The “one time” costs BABA took included:

  • A $ 2.8 billion anti-trust fine.

  • A collection of smaller $ 75,000 fines totaling a few hundred thousand dollars.

  • Contributions to China’s common prosperity fund, the financial implications of which are still unclear.

These measures held back Alibaba’s earnings last year, and for the current fiscal year. They will not recur indefinitely. The fines were all fully paid as of the third quarter, and the common prosperity fund contributions will last for five years. With the fines out of the picture, Alibaba will see some easing of expenses next year. However, it still has to contend with:

  • A doubling of its effective tax rate.

  • The common prosperity contributions still to be paid out.

The first of these factors is essentially permanent, the second will last four more years. To expand on them in a little more detail:

Alibaba’s tax rate doubled in the September quarter last year. Prior to this year, BABA had been benefiting from being a “Key Software Enterprise” – a tech firm seen as vitally important to China’s interests. This status was revoked in the September quarter. Prior to losing KSE status, BABA had been reporting effective tax rates between 10% and 18%, depending on the quarter. In the September quarter, it reported a 24% effective tax rate, which is where it will remain unless it can get some of the tax credits back.

The common prosperity fund contributions are more vague. BABA has never disclosed exactly where it would spend its pledged money. What we do know is that the initial pledge was for $ 15.5 billion over five years. That would be a big cost increase if the money was simply being donated. However, it came out last year that a large part of Tencent’s common prosperity contributions was its ongoing investments in environmentally friendly data centers. This signals that actual business investments can be included under common prosperity if they have a ‘social’ angle to them – so the true “cost” of BABA’s contributions may be less than $ 15.5 billion.


Having looked at the factors influencing BABA’s performance last year, we can turn to how things are likely to look next year.

In the most recent quarter, BABA reported:

  • $ 38 billion in revenue, up 10%.

  • $ 1.1 billion in GAAP operating income, down 86%.

  • $ 7 billion in adjusted net income, down 25%.

  • $ 2.65 in diluted EPS, down 23%.

  • $ 11.1 billion in free cash flow, down 26%.

The extreme decline in GAAP net income was due to BABA’s stock portfolio declining in value, and depreciation. The adjusted EPS and free cash flow metrics do not include these costs, which is why they were higher.

You can see the effect of BABA’s higher tax rate on adjusted net income. That earnings metric declined 25% even though revenue increased. Some of the Q3 revenue came from unprofitable segments; the core commerce segment (the one that typically contributes positive earnings) grew 7%. Had net income grown in line with revenue, it would have increased. Instead, it declined, driven by increased CAPEX and higher taxes.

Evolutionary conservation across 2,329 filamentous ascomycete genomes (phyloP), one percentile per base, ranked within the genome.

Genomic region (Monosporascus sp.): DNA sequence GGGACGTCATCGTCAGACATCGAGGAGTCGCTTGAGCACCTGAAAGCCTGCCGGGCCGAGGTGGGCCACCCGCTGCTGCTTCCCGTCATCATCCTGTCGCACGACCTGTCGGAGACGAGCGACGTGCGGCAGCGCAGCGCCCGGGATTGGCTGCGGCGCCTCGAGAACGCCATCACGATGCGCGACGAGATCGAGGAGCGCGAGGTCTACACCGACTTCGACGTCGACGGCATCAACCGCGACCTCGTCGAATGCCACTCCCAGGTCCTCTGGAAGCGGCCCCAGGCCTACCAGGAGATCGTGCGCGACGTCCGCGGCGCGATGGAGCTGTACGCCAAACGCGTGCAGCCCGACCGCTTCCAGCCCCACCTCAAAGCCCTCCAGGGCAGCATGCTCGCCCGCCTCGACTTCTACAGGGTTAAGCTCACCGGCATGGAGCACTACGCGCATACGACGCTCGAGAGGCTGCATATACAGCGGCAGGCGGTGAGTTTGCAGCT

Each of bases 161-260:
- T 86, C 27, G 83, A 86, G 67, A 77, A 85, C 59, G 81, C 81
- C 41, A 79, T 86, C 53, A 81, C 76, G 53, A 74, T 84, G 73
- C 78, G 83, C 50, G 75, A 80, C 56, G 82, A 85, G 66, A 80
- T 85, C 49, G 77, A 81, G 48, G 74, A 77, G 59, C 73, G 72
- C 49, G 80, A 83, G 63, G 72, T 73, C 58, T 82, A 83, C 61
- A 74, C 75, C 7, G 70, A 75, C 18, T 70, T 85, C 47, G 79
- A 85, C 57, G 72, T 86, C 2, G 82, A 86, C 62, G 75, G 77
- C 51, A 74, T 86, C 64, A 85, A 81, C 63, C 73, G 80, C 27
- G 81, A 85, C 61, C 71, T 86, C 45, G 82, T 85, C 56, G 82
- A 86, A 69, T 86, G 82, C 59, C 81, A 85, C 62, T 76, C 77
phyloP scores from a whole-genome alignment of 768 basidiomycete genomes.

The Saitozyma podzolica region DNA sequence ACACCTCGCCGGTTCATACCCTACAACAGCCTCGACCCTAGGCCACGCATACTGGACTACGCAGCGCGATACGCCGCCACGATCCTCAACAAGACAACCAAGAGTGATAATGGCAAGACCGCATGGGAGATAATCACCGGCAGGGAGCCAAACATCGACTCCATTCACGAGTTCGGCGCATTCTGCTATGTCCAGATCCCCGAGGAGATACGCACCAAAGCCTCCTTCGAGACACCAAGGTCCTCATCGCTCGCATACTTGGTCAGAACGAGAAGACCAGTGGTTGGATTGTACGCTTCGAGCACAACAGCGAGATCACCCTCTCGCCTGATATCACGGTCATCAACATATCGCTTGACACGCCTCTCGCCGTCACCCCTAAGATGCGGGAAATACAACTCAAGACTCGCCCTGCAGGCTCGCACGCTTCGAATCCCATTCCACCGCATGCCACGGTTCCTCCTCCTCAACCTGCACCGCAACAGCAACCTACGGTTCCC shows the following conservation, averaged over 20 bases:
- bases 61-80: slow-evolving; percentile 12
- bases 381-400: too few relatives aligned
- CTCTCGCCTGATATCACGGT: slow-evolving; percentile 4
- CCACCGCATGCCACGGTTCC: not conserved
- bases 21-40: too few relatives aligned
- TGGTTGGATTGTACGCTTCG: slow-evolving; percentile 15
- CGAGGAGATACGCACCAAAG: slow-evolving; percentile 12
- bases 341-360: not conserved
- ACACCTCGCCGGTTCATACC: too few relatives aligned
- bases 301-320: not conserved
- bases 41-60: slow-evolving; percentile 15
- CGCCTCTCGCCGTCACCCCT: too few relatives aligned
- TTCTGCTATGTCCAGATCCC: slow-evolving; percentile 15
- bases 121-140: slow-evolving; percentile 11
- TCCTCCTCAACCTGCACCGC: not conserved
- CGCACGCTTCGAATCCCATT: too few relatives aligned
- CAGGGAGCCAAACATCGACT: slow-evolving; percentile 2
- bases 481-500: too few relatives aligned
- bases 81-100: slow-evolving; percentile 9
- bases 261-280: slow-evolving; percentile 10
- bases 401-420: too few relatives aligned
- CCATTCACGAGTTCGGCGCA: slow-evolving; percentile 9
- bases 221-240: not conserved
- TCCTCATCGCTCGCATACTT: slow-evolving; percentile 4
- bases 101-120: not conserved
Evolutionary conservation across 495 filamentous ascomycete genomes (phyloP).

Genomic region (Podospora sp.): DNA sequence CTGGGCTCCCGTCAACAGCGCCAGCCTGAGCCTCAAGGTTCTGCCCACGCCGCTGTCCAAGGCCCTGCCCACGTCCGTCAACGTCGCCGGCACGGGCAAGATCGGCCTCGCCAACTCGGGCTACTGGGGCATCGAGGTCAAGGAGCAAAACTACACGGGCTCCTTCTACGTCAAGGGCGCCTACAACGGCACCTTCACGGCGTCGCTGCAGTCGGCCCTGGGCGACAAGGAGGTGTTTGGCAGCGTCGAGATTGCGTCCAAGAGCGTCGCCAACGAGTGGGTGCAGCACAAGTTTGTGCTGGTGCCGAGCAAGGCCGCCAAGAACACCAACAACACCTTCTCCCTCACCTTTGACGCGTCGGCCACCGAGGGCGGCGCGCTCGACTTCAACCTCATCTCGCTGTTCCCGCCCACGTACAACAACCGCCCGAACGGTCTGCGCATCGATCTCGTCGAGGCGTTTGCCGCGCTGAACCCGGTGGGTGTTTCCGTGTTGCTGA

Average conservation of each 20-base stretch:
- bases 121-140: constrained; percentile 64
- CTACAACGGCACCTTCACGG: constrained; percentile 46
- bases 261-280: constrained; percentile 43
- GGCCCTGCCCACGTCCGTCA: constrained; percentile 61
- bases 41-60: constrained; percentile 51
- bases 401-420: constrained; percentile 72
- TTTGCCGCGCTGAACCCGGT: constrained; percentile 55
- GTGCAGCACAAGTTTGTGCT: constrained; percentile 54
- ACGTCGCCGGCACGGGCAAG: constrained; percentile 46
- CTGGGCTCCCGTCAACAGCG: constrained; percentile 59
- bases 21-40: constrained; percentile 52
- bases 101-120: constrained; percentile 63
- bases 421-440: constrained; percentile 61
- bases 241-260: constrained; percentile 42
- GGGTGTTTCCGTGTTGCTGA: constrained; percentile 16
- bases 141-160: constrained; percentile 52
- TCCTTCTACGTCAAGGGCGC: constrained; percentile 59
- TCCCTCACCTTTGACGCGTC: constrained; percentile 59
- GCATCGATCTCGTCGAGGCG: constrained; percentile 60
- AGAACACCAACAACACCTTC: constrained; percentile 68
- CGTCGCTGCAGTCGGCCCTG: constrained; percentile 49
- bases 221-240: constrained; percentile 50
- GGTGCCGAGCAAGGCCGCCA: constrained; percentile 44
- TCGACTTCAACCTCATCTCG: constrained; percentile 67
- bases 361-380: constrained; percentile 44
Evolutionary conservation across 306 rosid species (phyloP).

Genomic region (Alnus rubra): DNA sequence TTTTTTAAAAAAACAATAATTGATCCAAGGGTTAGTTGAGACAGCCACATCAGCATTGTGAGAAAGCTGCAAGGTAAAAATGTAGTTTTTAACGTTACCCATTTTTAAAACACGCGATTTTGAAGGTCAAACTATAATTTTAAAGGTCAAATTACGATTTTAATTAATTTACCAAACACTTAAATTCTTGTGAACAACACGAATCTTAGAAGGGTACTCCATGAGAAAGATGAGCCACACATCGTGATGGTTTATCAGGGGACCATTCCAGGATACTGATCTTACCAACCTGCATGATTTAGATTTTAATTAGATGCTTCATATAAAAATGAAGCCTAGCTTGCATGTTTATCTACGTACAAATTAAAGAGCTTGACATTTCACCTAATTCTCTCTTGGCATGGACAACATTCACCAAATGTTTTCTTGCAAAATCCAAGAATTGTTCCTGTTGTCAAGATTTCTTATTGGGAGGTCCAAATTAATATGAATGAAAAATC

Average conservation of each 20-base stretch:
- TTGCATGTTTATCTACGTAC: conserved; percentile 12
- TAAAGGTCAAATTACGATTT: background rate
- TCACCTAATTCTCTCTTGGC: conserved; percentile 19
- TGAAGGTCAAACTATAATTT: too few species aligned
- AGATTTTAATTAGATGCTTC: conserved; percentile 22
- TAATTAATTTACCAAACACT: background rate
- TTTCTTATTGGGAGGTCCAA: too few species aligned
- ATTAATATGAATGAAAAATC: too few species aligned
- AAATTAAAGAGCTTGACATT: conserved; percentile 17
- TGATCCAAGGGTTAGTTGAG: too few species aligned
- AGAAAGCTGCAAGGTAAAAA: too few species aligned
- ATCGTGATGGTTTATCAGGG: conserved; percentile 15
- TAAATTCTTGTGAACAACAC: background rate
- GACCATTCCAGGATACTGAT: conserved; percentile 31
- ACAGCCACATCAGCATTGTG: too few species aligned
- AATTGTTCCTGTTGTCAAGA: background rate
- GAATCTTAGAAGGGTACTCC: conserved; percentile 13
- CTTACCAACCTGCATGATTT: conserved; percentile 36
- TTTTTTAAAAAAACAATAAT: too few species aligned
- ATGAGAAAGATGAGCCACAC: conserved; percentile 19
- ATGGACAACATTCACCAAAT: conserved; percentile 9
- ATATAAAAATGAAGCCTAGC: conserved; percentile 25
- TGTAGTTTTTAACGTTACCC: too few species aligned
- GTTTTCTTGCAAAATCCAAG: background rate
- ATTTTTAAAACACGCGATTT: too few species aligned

With this established we can come up with some forecasts for the future.

Let’s assume, to begin with, that revenue grows at only 10% going forward. An acceleration in China’s GDP growth could produce higher top line growth than that, but it pays to be conservative.

In fiscal 2021, BABA’s revenue was $ 109.4 billion. Its EBIT was $ 13.7 billion. Total costs were $ 95.7 billion. Income taxes were $ 4.4 billion. If in fiscal 2022, BABA’s sales grow 10% and non-tax costs don’t change, then revenue grows to $ 120.3 billion and EBIT grows to $ 24.34 billion. That’s 79% EBIT growth. It sounds promising, but keep in mind the tax hike. 24% of $ 24.34 billion is $ 5.9 billion. That results in a net income of $ 18.44 billion; without the tax hike it would have been $ 20.2 billion. So we’re seeing about $ 1.72 billion lost to higher taxes, resulting in negative net income growth year-over-year.

That’s the bad news. The good news is that starting in the September quarter of this year, BABA will be “lapping” past quarters that already had the tax hike in the picture. That will make growth much easier going forward. The March quarter of last year will also be easy to beat, as that was the quarter when the $ 2.8 billion fine was recorded on BABA’s financial statements. The million dollar question in all of this is revenue. If revenue growth accelerates this year, then we could see strong earnings growth much sooner than the September quarter. For now, though, it’s best to figure conservatively and assume 10% growth for the foreseeable future.

A Concluding Note

As I showed in this article, Alibaba took a real hit last year, but not all of the new costs it assumed will be permanent. The tax hike will recur indefinitely, but the fines have been fully absorbed. For this reason, it appears likely that BABA will return to solid growth later this year, when it “laps” past quarters that included the tax hike. When we consider that fact alongside the stock’s near-single digit P / E ratio, it gives room for optimism. 10% earnings growth is quite decent for a stock trading at 11 times earnings. Particularly when you consider that BABA’s cloud business has only just begun its long march to profitability.

Leave a Comment